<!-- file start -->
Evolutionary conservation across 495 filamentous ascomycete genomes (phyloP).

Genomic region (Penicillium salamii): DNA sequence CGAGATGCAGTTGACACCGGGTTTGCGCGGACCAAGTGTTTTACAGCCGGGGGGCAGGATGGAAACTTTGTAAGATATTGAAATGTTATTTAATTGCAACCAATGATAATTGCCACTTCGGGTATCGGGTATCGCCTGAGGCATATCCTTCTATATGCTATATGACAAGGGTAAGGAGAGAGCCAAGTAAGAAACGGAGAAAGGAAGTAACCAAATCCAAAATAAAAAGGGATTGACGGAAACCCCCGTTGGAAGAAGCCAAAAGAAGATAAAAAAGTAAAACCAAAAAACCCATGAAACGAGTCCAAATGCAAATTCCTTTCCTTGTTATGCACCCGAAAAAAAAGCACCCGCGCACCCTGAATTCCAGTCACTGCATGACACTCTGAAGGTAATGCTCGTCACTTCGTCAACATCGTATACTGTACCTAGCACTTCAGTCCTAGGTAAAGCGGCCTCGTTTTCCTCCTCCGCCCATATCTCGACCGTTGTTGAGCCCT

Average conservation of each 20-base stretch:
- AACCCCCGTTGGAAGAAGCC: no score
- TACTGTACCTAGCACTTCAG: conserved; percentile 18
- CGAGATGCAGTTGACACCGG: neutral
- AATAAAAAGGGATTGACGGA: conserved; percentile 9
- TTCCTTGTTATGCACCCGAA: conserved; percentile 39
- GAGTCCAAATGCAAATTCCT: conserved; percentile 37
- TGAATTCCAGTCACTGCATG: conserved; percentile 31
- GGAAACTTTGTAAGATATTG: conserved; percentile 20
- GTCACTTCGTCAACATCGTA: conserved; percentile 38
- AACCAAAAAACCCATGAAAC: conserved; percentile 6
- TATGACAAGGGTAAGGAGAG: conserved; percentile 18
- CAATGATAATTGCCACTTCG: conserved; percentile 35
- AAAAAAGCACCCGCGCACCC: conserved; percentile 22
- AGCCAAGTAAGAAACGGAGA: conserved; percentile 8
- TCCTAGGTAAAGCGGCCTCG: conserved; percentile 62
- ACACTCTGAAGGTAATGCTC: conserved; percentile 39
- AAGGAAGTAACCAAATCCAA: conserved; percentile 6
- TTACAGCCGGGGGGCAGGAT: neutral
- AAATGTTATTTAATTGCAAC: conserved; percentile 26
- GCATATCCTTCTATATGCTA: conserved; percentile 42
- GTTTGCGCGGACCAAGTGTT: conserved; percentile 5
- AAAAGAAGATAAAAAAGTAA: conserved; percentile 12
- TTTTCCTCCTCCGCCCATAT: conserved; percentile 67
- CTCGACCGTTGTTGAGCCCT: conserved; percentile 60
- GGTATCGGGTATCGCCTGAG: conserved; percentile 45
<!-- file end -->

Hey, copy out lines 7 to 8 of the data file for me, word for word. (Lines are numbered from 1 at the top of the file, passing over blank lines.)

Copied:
- AATAAAAAGGGATTGACGGA: conserved; percentile 9
- TTCCTTGTTATGCACCCGAA: conserved; percentile 39